In the time of the coronavirus, coughing could be a crime in certain circumstances. When you cough and do not cover your mouth, germs hang in the air and travel quite a distance. A coronavirus cough could potentially kill.
“Infectious diseases specifically have been held to be deadly weapons in Texas,” said Joel Hoelscher, a (San Antonio) attorney with Hoelscher, Gebbia, Cepeda PLLC.
Some people might think it is a joke to cough on someone and say they have the coronavirus, but it might not be so funny when you know the cost it carries.
“Typically, it’s going to be treated as an assault,” Hoelscher said. “So we’ll require that somebody coughing on another person intentionally – knowingly or recklessly, not an accidental cough, but intentionally coughing on somebody or placing them in fear of being coughed on – (be treated as an assault). In Texas, we have a history of criminalizing conduct that leads to an infection that threatened somebody with infection.”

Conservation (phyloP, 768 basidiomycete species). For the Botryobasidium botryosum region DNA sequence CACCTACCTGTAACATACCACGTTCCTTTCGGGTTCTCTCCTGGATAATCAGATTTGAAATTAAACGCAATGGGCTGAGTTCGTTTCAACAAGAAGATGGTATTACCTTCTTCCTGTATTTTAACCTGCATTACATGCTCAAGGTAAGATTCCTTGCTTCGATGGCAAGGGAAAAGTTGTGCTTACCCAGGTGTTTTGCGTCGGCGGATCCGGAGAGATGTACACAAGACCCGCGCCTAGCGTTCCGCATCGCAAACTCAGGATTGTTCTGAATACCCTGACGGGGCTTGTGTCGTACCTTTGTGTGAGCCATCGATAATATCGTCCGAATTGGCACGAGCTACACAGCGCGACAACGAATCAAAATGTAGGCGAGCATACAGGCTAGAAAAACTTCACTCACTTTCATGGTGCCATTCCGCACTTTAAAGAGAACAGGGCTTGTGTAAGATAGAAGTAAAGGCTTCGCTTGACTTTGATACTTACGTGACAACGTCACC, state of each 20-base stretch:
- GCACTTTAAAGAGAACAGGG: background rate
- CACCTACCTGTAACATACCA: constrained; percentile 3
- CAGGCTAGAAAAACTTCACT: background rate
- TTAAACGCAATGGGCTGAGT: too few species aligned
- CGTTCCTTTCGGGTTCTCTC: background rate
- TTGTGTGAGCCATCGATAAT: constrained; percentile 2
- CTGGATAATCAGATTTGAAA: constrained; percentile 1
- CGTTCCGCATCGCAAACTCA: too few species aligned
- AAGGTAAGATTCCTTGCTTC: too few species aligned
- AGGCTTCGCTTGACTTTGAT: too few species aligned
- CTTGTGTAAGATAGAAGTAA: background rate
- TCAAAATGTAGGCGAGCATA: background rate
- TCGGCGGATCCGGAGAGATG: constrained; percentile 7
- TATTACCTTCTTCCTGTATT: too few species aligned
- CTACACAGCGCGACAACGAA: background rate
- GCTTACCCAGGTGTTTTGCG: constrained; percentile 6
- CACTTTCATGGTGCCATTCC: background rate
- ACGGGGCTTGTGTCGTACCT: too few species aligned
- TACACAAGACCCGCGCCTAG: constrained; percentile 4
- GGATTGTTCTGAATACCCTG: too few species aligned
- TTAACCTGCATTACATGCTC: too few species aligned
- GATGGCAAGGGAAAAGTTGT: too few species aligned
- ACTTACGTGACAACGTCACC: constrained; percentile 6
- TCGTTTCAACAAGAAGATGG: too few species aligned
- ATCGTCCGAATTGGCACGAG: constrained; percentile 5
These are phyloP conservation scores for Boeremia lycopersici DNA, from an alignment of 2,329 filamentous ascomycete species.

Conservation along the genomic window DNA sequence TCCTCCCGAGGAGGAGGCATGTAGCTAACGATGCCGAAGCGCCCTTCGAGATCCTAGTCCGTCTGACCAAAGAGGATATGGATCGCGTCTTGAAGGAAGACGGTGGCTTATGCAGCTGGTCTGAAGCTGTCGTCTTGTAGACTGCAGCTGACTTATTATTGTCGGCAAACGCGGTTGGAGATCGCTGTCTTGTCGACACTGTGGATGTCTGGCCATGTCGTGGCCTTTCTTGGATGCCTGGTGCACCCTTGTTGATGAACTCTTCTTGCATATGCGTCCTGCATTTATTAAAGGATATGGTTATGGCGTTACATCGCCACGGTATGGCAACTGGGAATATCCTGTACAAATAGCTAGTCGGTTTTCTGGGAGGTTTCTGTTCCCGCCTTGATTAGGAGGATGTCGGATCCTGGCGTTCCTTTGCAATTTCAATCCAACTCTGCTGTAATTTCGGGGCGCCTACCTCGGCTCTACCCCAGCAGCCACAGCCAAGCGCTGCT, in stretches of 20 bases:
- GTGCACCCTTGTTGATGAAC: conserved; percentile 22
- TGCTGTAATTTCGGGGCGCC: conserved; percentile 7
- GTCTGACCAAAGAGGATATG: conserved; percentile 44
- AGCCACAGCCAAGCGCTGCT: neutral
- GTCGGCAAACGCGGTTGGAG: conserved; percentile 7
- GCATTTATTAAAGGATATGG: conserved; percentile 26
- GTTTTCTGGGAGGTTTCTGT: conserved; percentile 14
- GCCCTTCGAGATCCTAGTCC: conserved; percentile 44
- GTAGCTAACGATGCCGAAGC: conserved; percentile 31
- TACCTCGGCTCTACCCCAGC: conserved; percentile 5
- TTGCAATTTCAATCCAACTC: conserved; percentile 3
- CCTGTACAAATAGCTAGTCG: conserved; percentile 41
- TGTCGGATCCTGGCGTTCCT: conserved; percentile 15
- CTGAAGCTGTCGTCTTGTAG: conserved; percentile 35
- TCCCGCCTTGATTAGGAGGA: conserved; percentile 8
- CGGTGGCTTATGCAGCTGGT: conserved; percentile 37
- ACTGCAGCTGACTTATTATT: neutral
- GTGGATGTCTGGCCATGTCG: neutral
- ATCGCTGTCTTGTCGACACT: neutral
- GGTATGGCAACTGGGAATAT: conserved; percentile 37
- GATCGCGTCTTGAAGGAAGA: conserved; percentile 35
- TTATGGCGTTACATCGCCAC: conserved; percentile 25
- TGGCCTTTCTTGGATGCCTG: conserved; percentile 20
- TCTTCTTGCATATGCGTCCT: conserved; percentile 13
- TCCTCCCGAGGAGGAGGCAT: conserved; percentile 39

Hoelscher said there is already a precedent in Texas for this legal argument. He said there was one case where an HIV-positive inmate spit on a guard and was charged with attempted murder. The inmate was sentenced to life in prison. It could mean less time behind bars for you, but it is still significant.
“They could be charged with a felony carrying up to 20 years in prison as a penalty in some cases, depending on the charge,” Hoelscher said. “Whether somebody is actually infected and injured as a result could be a first-degree felony carrying up to 99 years.” It does not matter if you actually have the coronavirus or not… KENES5 News